ConvertKit’s e-mail editing experience is really plain, but easy to navigate. Their design templates are limited, which is great with me, but their email editing experience is somewhat easier in that you can create inline images, and you can create a completely plain email, and even edit the underlying HTML. If you wish to make some fast edits to some e-mails in an automation, with ActiveCampaign, it’s troublesome.
I’ll click an e-mail, and it takes me to the editor for that email. Keep in mind that I can’t even Command + Click to open it in another tab. Whether they meant to or not, ActiveCampaign has handicapped Command + Click from the automation editor. If I wanted to change backward and forward between various emails, I would intuitively be inclined open the same automation in numerous tabs, then open the respective e-mails from each of those tabs.
In the Automations section, there’s a “Handle Messages” area. From here, you can see all of the messages in each of your automations. You can modify each one, or you can Command + Click to open each in a brand-new tab to more quickly modify your whole series. . Contrast that with ConvertKit’s Sequences.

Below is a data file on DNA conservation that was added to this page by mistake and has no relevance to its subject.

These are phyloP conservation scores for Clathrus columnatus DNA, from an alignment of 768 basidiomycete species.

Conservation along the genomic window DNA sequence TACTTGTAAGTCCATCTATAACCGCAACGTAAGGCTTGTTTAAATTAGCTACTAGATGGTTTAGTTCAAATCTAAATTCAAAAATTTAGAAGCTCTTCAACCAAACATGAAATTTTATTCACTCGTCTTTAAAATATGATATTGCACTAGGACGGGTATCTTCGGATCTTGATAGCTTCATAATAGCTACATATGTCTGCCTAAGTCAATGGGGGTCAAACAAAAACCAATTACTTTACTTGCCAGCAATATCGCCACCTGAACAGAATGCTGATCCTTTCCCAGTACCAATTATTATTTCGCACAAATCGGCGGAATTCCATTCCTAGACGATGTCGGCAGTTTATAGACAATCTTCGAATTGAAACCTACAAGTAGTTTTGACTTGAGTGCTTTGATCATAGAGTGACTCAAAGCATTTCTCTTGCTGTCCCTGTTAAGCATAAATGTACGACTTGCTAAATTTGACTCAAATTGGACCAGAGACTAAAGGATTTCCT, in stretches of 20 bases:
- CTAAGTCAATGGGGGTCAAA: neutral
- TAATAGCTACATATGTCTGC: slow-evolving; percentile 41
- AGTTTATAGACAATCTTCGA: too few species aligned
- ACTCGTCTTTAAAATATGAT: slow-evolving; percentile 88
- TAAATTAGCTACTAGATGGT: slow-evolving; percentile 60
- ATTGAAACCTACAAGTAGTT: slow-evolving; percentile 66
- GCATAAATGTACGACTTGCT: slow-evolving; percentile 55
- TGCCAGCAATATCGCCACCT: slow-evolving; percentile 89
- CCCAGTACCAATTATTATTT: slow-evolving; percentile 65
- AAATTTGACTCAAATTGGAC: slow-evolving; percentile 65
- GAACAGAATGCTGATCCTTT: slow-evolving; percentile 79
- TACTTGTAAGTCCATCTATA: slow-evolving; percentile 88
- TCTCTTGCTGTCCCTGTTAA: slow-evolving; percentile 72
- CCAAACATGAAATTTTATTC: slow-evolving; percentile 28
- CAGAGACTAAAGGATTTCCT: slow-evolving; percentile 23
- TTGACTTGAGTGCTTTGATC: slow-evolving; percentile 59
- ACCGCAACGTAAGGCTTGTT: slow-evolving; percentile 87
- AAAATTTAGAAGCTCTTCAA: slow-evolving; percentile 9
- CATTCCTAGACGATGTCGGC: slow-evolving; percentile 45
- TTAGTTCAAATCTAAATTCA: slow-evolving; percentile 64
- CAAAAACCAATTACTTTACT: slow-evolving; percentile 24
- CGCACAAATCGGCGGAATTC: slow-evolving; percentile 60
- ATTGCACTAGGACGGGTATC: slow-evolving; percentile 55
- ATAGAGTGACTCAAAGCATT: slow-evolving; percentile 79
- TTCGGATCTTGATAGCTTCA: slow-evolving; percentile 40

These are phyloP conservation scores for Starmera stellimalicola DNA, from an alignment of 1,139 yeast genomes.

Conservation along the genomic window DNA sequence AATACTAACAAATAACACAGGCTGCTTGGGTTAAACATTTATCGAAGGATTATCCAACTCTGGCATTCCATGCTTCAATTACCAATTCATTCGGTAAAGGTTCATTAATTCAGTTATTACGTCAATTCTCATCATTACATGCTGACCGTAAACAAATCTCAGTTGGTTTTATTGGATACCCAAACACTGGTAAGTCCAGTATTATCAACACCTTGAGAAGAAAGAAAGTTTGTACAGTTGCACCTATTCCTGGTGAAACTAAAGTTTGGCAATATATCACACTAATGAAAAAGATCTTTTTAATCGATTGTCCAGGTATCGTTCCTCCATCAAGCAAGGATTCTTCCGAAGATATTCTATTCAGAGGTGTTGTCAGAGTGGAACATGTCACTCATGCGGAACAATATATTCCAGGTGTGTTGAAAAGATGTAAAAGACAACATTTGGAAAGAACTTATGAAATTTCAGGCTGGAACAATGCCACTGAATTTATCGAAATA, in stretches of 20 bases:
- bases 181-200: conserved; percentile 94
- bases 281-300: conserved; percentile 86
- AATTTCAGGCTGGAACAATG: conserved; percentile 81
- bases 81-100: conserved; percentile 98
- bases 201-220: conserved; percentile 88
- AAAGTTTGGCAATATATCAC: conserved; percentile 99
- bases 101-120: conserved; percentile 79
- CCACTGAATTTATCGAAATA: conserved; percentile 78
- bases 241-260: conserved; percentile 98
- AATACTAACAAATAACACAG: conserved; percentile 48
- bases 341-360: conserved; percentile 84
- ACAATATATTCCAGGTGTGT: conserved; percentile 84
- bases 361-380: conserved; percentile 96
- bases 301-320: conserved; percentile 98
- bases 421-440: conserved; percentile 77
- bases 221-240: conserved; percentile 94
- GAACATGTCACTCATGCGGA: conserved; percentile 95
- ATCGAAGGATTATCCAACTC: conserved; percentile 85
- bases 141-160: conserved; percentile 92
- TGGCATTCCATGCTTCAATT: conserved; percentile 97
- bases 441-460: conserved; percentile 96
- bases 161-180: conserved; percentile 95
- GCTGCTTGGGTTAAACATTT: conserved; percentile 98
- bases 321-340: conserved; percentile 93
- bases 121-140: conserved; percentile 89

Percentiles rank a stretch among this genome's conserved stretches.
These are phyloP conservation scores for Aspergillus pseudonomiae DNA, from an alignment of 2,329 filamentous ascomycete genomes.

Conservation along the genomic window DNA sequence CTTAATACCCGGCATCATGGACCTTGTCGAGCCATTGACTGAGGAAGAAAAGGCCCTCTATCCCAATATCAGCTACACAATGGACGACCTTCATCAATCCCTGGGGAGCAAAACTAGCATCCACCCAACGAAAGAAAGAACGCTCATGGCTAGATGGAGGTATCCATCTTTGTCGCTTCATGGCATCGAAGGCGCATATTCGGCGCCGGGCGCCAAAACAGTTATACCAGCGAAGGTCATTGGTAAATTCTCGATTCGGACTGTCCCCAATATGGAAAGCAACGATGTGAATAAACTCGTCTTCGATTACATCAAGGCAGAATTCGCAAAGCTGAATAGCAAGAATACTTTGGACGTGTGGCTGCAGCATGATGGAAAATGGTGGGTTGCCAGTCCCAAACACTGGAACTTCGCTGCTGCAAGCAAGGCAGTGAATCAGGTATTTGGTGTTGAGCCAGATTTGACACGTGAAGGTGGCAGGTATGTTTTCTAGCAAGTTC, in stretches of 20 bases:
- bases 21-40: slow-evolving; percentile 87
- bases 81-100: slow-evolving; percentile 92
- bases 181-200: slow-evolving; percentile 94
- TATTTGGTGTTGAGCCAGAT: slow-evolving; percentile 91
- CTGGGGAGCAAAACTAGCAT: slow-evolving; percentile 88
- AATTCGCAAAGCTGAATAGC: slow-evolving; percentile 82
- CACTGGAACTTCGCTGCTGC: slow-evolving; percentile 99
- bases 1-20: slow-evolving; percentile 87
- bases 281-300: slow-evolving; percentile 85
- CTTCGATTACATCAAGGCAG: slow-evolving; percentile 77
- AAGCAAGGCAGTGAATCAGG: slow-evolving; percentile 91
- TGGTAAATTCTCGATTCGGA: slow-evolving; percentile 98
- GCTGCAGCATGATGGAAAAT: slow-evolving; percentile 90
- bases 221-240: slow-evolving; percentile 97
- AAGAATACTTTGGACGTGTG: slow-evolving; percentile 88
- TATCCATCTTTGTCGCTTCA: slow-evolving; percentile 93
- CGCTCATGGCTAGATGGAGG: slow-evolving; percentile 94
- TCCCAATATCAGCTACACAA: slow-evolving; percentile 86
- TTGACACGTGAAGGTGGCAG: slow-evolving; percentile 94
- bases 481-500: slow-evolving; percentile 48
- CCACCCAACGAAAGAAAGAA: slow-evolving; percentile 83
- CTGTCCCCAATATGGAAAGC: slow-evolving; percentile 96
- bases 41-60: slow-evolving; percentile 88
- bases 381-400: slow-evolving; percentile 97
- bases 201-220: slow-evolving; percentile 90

Once again, it would conserve me a lot of time to have ConvertKit’s automation email modifying experience on ActiveCampaign – . However picking an e-mail marketing platform is like picking a partner. ActiveCampaign makes up for it with their Message Variables, more robust automations, and advanced division. Speaking of division, another reason I changed from MailChimp to ActiveCampaign was that MailChimp has restricted segmentation options.
You can combine attributes with an AND/OR operator, and you can mix and match those groups of traits with another AND/OR operator. With MailChimp, you can just sector by AND/OR, nevertheless MailChimp’s Pro strategy enables more sophisticated segmenting, for an extra $199 a month. In my look for the best e-mail marketing platform, I saw many others, a few of which I have actually already mentioned.
ConvertKit. If I weren’t on ActiveCampaign, I would most likely be using ConvertKit. Their automations are a lot easier to construct, though they aren’t as versatile as ActiveCampaign’s, and their segmentations choices aren’t as sophisticated either. They likewise do not have goal tracking, or Message Variables. MailChimp. You already know that I switched from MailChimp to ActiveCampaign.